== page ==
Virginia Ironside: Being sent away to live with boys is no preparation for adult life

Click to follow
The Independent Online

To any woman who's been involved with a man who had the misfortune to be sent away to public school, Professor Leonard's research will come as no surprise. Because we can assume that, since there aren't that many all-boy day schools, and that most boarding schools are private, the men in question are those creatures who have been sent away from home far, far, too young for there not to be some sort of damaging impact on their mental health.

No wonder more of them suffer from "malaise" or depression than boys sent to mixed schools! No wonder so many of them are, as their wives complain, so emotionally unavailable. A child who's had a bad experience of early separation is not going to be letting his emotions run free very easily. And certainly, having suffered this kind of trauma in his youth (by being wrenched from his loving family) he is not likely to find it easy to love or trust anyone ever again.

Nor, after enforced sharing at school, often in large dormitories, will he find it easy not to regard isolation – in his den or immersed in his hobbies as something of a necessary antidote to his past.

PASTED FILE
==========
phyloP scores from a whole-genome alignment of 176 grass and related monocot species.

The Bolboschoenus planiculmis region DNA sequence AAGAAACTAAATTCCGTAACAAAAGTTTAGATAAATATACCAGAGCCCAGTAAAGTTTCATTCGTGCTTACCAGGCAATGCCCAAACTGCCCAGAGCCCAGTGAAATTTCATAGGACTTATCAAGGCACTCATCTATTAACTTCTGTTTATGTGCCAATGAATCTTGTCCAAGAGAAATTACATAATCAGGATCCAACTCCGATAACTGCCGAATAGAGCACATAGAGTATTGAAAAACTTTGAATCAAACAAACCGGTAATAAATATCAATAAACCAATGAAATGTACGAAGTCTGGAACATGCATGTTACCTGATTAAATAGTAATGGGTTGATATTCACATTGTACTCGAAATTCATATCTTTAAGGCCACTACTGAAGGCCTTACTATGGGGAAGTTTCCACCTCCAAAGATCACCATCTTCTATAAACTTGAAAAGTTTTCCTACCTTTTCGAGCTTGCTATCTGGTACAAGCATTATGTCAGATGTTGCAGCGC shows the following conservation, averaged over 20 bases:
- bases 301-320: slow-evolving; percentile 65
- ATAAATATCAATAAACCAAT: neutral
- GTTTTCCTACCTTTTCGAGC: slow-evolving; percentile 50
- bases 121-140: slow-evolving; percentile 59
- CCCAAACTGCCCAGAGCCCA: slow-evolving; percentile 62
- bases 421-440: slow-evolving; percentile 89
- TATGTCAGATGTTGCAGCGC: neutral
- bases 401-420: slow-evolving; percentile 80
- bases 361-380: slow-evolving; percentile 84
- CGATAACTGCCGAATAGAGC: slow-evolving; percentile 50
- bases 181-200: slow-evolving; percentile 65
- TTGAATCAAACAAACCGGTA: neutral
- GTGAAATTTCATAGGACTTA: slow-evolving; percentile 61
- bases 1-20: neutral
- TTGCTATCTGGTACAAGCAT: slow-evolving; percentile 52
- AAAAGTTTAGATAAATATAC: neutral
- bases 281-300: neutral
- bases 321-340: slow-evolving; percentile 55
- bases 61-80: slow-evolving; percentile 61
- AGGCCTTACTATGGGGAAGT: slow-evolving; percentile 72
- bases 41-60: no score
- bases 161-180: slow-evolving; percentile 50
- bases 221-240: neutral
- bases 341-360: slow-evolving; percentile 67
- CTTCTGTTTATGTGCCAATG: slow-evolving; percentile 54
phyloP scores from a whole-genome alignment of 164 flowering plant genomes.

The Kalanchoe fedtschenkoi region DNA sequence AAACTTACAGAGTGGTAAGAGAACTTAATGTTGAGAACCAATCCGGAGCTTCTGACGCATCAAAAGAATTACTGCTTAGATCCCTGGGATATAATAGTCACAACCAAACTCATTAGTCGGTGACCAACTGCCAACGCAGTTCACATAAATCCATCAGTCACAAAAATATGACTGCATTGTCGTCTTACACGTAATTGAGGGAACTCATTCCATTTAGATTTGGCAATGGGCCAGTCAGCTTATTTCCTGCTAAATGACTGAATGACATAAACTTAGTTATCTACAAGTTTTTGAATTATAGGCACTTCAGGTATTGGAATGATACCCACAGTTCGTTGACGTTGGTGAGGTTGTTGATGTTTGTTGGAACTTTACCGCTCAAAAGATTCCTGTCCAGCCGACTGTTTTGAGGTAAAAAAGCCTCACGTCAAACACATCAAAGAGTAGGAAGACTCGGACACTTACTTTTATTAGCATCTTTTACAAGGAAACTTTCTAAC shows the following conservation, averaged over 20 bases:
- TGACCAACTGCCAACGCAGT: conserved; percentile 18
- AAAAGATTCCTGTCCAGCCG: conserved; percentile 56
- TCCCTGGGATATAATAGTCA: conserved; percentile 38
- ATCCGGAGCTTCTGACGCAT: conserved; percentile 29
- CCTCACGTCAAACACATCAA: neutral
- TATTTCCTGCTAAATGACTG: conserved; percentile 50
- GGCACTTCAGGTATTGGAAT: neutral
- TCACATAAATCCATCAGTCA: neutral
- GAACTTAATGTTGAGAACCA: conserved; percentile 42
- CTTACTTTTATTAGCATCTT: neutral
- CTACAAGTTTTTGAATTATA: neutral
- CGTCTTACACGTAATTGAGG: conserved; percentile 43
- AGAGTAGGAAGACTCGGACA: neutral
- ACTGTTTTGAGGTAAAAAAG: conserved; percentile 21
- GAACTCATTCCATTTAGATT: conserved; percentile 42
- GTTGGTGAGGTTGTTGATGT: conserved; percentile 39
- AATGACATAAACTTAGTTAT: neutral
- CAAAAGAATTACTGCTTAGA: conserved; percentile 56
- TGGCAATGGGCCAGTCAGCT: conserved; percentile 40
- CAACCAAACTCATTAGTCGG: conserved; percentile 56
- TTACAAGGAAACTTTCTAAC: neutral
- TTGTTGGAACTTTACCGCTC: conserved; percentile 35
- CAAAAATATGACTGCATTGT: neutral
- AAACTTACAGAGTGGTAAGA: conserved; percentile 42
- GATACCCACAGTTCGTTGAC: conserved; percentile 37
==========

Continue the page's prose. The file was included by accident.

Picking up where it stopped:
And though women are pretty much of a mystery to every man, how very much more mysterious they must seem to boys brought up in the world of public schools. From an early age, they are denied the education of studying females' peculiar giggly behaviour with other girls, experience first hand the early results of the symptoms of PMT, come to terms with, often, their mixture of ruthlessness and vulnerability – and discover – well, up to a point – how they work. And how surprising it must be for them to discover that while their male friends at school find farting, jokes about bums and sex hilarious, and regard paying attention to how they look ludicrously girly, women, when they come across them later, just don't share the same sense of humour, and nor do they appreciate their partner developing a growing beer belly or hairs growing out of their nostrils. Why do girls at single-sex schools not have the same depression and marriage-failure rates? Partly because girls are not usually sent away so young, and partly because girls generally are more adaptable than men.

Many men, like Jonathan Aitken and Jeffrey Archer, who've attended both prison and public school, say that they are very similar. Neither are experiences likely to make a person feel more loved, secure, tolerant and happy in their own skin – ingredients that really do help make relationships work.